Treasures: A Nice Example of China Carved Soapstone

While pretty, this figurine is soapstone, not jade.

Dear Helaine and Joe:

I recently read your article entitled “Treasures, porcelain figures look old, valuable, but looks are deceiving,” in our newspaper. I would love to know about a jade statue/figurine that I received from my in-laws. Would you give me some feedback?

Thank you,

M. L. W.

Dear M. L. W.:

It is highly ironic that the titled quoted ended with the thought that “Looks can be deceiving,” because that is very true in this case.

Traditionally, the term “jade” is used to describe two different minerals — Jadeite and Nephrite. Both of these materials have been used since prehistoric times for hardstone carving with jadeite having about the same hardness as quartz and nephrite being a bit softer but tougher and more resistant to breakage.

Nephrite can be found in shades of green, but it can be found also in creamy white (sometimes called “Mutton Fat”), gray, near-black, and yellowish to brownish colors. Jadeite, on the other hand can be found in highly prized and translucent emerald green, blue, red, black, dark green, lavender, and white. Items carved from jade have been treasured around the world — especially in Asia, Latin America and New Zealand.

Unfortunately, the piece in today’s question was not made from jade. Instead, it was carved from a material that is not considered to be a gemstone and one that is softer than either jadeite or nephrite and far easier to carve. It is generally called “soapstone” or less commonly among collectors “steatite.”

Soapstone has a high talc content that can range from about 30 percent to as much as 80 percent. The softer grades of soapstone can feel a bit like a bar of soap when touched — thus the name. The carving belonging to M. L. W. appears to be very typical of soapstone carvings made in China at the turn of the 20th century or slightly before.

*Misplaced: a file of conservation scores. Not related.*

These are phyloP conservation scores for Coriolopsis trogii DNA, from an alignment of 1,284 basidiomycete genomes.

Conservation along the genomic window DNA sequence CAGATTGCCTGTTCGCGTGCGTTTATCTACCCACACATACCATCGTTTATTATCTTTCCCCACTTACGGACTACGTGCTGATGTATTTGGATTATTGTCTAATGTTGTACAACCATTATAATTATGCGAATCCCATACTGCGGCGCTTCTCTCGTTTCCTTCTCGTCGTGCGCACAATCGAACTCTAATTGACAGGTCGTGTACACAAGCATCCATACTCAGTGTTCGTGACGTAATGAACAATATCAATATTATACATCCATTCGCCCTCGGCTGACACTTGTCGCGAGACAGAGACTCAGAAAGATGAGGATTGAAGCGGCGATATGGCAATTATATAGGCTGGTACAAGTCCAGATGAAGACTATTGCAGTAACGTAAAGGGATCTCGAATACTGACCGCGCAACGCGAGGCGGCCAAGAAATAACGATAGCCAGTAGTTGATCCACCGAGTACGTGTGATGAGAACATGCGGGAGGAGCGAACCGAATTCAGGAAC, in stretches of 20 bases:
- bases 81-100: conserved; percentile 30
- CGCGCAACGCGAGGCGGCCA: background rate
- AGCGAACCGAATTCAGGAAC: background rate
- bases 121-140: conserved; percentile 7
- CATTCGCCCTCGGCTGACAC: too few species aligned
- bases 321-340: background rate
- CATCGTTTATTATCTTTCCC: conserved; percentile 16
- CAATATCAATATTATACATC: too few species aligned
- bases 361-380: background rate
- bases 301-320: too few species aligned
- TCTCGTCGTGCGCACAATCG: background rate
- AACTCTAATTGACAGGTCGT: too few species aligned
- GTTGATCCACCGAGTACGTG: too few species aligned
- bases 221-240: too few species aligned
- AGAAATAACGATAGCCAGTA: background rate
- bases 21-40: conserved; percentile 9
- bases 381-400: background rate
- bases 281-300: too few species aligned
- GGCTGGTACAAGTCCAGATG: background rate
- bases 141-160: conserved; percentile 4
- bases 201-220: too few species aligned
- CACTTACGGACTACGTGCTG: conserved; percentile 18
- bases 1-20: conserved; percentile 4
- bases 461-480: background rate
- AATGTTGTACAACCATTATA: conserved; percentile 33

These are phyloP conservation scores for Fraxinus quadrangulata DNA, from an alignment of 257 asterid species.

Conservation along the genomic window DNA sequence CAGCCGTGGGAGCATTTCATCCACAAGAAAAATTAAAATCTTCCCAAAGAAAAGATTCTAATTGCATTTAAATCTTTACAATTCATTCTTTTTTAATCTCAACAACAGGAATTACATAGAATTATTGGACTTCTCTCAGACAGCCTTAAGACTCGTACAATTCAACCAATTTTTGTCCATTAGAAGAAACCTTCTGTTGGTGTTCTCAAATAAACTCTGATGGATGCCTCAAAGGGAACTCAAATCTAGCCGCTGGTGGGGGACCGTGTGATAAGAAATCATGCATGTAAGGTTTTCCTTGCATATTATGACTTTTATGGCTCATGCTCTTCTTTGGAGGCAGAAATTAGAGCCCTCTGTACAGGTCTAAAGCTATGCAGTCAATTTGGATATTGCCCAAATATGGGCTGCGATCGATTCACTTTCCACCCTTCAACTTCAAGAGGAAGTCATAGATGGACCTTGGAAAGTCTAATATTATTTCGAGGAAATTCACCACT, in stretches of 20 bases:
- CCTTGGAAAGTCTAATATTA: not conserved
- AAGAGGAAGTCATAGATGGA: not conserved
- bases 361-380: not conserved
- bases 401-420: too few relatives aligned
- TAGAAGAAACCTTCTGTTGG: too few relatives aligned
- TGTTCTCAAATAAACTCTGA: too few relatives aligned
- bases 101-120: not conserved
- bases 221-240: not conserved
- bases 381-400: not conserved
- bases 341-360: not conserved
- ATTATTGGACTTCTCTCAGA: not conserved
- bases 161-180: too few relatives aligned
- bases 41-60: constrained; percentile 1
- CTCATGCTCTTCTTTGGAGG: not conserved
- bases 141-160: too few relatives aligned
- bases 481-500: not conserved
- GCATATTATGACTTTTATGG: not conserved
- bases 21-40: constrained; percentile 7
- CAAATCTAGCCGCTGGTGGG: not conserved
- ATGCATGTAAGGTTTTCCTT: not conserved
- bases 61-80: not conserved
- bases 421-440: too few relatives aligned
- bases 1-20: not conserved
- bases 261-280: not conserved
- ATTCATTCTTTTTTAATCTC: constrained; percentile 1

This one appears to be a grouping of small vases surrounded by a profusion of chrysanthemum blossoms and leaves. This was meant to be a mantel or table ornament and was not designed to serve a utilitarian purpose — such as holding an actual flower arrangement or long matches for a fireplace.

This appears to be a very nice example of Chinese soapstone carving but vast quantities were exported to the United States and elsewhere and are commonly found. Many are rather simplistic and crudely carved, but this one appears to be nicely done and some of the individual chrysanthemum blossoms appear to be detailed and very well executed.

Unfortunately, M. L. W. failed to tell us the size of her piece and this will prevent us from offering a firm estimation of its value. If the piece is relatively small say four or five inches, the insurance value might be less than $125, but it if is significantly larger, that value could triple. Also, the condition must be pristine or very nearly so in order for this soapstone piece to be of value to collectors.

View the original article here.


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